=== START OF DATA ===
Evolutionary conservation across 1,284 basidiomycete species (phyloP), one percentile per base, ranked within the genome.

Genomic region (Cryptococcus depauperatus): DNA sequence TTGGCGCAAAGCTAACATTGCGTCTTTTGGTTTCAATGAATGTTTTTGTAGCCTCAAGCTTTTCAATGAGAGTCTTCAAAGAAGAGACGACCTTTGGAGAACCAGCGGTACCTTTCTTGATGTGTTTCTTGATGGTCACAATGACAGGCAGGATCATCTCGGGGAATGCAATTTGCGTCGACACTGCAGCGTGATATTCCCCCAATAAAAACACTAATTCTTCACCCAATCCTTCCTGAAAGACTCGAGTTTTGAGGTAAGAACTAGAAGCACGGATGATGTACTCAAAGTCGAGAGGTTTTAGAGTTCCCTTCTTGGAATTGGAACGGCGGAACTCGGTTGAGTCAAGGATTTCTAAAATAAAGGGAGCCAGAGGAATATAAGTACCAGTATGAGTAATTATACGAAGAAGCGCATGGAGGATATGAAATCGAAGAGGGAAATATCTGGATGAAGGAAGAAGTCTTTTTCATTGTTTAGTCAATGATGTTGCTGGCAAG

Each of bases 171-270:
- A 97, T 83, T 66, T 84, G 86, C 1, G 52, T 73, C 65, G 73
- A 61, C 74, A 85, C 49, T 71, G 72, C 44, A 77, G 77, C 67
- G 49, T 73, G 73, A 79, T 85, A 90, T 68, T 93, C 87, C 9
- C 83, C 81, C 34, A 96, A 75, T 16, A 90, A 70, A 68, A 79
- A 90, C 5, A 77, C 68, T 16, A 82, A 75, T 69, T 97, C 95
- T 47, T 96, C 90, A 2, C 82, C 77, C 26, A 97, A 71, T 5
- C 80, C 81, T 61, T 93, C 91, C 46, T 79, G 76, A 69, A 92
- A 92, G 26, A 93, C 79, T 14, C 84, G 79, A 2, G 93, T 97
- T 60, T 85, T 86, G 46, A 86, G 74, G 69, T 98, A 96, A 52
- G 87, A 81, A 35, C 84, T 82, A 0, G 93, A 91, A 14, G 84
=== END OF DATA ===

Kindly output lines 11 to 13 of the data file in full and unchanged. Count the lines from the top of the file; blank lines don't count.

- A 92, G 26, A 93, C 79, T 14, C 84, G 79, A 2, G 93, T 97
- T 60, T 85, T 86, G 46, A 86, G 74, G 69, T 98, A 96, A 52
- G 87, A 81, A 35, C 84, T 82, A 0, G 93, A 91, A 14, G 84